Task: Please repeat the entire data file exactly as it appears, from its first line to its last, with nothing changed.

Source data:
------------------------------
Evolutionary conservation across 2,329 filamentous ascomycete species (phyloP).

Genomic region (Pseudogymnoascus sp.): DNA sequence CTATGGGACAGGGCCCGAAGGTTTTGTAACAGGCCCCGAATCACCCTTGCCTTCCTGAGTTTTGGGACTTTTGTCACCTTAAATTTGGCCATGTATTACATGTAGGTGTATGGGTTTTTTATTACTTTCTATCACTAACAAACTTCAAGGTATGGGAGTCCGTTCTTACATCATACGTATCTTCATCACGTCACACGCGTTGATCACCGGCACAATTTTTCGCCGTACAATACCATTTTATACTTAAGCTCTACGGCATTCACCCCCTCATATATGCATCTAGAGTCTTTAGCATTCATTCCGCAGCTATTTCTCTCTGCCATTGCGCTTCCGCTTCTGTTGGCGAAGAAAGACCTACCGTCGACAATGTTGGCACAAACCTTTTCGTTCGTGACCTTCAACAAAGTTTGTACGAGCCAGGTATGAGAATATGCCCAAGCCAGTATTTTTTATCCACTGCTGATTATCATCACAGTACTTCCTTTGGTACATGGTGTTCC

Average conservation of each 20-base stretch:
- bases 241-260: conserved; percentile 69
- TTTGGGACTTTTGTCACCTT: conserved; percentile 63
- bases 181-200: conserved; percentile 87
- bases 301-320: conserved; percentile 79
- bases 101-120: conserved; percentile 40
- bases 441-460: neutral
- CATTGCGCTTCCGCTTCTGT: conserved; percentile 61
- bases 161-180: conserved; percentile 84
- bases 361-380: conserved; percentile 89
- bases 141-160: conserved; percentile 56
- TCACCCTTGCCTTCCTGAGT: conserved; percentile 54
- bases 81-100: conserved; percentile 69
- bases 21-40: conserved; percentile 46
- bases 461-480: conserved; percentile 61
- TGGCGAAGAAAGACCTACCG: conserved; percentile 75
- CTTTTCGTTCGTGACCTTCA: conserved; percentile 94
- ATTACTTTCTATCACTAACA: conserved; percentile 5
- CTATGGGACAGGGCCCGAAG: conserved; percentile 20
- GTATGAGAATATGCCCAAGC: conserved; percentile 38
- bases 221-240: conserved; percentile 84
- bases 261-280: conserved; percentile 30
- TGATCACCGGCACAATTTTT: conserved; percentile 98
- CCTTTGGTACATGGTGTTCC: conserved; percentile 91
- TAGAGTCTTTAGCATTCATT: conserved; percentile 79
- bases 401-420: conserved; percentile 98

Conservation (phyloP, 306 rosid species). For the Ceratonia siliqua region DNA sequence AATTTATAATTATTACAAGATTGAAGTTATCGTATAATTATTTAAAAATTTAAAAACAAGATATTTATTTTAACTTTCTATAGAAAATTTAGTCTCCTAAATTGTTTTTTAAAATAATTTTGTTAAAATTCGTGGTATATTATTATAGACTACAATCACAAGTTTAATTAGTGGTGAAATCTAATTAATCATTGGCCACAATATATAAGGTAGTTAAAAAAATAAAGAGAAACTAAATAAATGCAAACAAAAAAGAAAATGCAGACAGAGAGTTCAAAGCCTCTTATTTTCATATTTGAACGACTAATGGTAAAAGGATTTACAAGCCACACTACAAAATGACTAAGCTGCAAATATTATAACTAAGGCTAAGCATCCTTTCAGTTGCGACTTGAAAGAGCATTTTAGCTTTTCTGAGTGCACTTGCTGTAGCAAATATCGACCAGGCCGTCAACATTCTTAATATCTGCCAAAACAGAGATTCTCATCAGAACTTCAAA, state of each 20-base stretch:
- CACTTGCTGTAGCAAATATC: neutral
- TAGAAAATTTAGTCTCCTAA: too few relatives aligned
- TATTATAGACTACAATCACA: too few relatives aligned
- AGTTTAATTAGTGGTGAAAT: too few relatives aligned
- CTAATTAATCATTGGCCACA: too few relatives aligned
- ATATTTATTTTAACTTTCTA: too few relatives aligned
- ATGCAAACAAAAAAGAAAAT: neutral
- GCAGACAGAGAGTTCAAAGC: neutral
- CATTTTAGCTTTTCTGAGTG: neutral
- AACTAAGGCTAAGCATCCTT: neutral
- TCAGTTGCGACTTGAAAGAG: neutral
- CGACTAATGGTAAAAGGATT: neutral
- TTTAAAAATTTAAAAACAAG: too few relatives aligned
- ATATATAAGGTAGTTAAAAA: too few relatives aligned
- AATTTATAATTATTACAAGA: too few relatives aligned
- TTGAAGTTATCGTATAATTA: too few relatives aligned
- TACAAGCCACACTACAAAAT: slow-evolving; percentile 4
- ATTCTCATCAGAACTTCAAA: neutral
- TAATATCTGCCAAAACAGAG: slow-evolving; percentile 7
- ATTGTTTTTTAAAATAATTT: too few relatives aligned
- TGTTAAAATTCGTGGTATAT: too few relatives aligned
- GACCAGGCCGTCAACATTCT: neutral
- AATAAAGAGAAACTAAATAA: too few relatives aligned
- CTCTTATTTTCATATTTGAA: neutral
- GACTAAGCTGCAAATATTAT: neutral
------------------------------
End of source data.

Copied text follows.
Evolutionary conservation across 2,329 filamentous ascomycete species (phyloP).

Genomic region (Pseudogymnoascus sp.): DNA sequence CTATGGGACAGGGCCCGAAGGTTTTGTAACAGGCCCCGAATCACCCTTGCCTTCCTGAGTTTTGGGACTTTTGTCACCTTAAATTTGGCCATGTATTACATGTAGGTGTATGGGTTTTTTATTACTTTCTATCACTAACAAACTTCAAGGTATGGGAGTCCGTTCTTACATCATACGTATCTTCATCACGTCACACGCGTTGATCACCGGCACAATTTTTCGCCGTACAATACCATTTTATACTTAAGCTCTACGGCATTCACCCCCTCATATATGCATCTAGAGTCTTTAGCATTCATTCCGCAGCTATTTCTCTCTGCCATTGCGCTTCCGCTTCTGTTGGCGAAGAAAGACCTACCGTCGACAATGTTGGCACAAACCTTTTCGTTCGTGACCTTCAACAAAGTTTGTACGAGCCAGGTATGAGAATATGCCCAAGCCAGTATTTTTTATCCACTGCTGATTATCATCACAGTACTTCCTTTGGTACATGGTGTTCC

Average conservation of each 20-base stretch:
- bases 241-260: conserved; percentile 69
- TTTGGGACTTTTGTCACCTT: conserved; percentile 63
- bases 181-200: conserved; percentile 87
- bases 301-320: conserved; percentile 79
- bases 101-120: conserved; percentile 40
- bases 441-460: neutral
- CATTGCGCTTCCGCTTCTGT: conserved; percentile 61
- bases 161-180: conserved; percentile 84
- bases 361-380: conserved; percentile 89
- bases 141-160: conserved; percentile 56
- TCACCCTTGCCTTCCTGAGT: conserved; percentile 54
- bases 81-100: conserved; percentile 69
- bases 21-40: conserved; percentile 46
- bases 461-480: conserved; percentile 61
- TGGCGAAGAAAGACCTACCG: conserved; percentile 75
- CTTTTCGTTCGTGACCTTCA: conserved; percentile 94
- ATTACTTTCTATCACTAACA: conserved; percentile 5
- CTATGGGACAGGGCCCGAAG: conserved; percentile 20
- GTATGAGAATATGCCCAAGC: conserved; percentile 38
- bases 221-240: conserved; percentile 84
- bases 261-280: conserved; percentile 30
- TGATCACCGGCACAATTTTT: conserved; percentile 98
- CCTTTGGTACATGGTGTTCC: conserved; percentile 91
- TAGAGTCTTTAGCATTCATT: conserved; percentile 79
- bases 401-420: conserved; percentile 98

Conservation (phyloP, 306 rosid species). For the Ceratonia siliqua region DNA sequence AATTTATAATTATTACAAGATTGAAGTTATCGTATAATTATTTAAAAATTTAAAAACAAGATATTTATTTTAACTTTCTATAGAAAATTTAGTCTCCTAAATTGTTTTTTAAAATAATTTTGTTAAAATTCGTGGTATATTATTATAGACTACAATCACAAGTTTAATTAGTGGTGAAATCTAATTAATCATTGGCCACAATATATAAGGTAGTTAAAAAAATAAAGAGAAACTAAATAAATGCAAACAAAAAAGAAAATGCAGACAGAGAGTTCAAAGCCTCTTATTTTCATATTTGAACGACTAATGGTAAAAGGATTTACAAGCCACACTACAAAATGACTAAGCTGCAAATATTATAACTAAGGCTAAGCATCCTTTCAGTTGCGACTTGAAAGAGCATTTTAGCTTTTCTGAGTGCACTTGCTGTAGCAAATATCGACCAGGCCGTCAACATTCTTAATATCTGCCAAAACAGAGATTCTCATCAGAACTTCAAA, state of each 20-base stretch:
- CACTTGCTGTAGCAAATATC: neutral
- TAGAAAATTTAGTCTCCTAA: too few relatives aligned
- TATTATAGACTACAATCACA: too few relatives aligned
- AGTTTAATTAGTGGTGAAAT: too few relatives aligned
- CTAATTAATCATTGGCCACA: too few relatives aligned
- ATATTTATTTTAACTTTCTA: too few relatives aligned
- ATGCAAACAAAAAAGAAAAT: neutral
- GCAGACAGAGAGTTCAAAGC: neutral
- CATTTTAGCTTTTCTGAGTG: neutral
- AACTAAGGCTAAGCATCCTT: neutral
- TCAGTTGCGACTTGAAAGAG: neutral
- CGACTAATGGTAAAAGGATT: neutral
- TTTAAAAATTTAAAAACAAG: too few relatives aligned
- ATATATAAGGTAGTTAAAAA: too few relatives aligned
- AATTTATAATTATTACAAGA: too few relatives aligned
- TTGAAGTTATCGTATAATTA: too few relatives aligned
- TACAAGCCACACTACAAAAT: slow-evolving; percentile 4
- ATTCTCATCAGAACTTCAAA: neutral
- TAATATCTGCCAAAACAGAG: slow-evolving; percentile 7
- ATTGTTTTTTAAAATAATTT: too few relatives aligned
- TGTTAAAATTCGTGGTATAT: too few relatives aligned
- GACCAGGCCGTCAACATTCT: neutral
- AATAAAGAGAAACTAAATAA: too few relatives aligned
- CTCTTATTTTCATATTTGAA: neutral
- GACTAAGCTGCAAATATTAT: neutral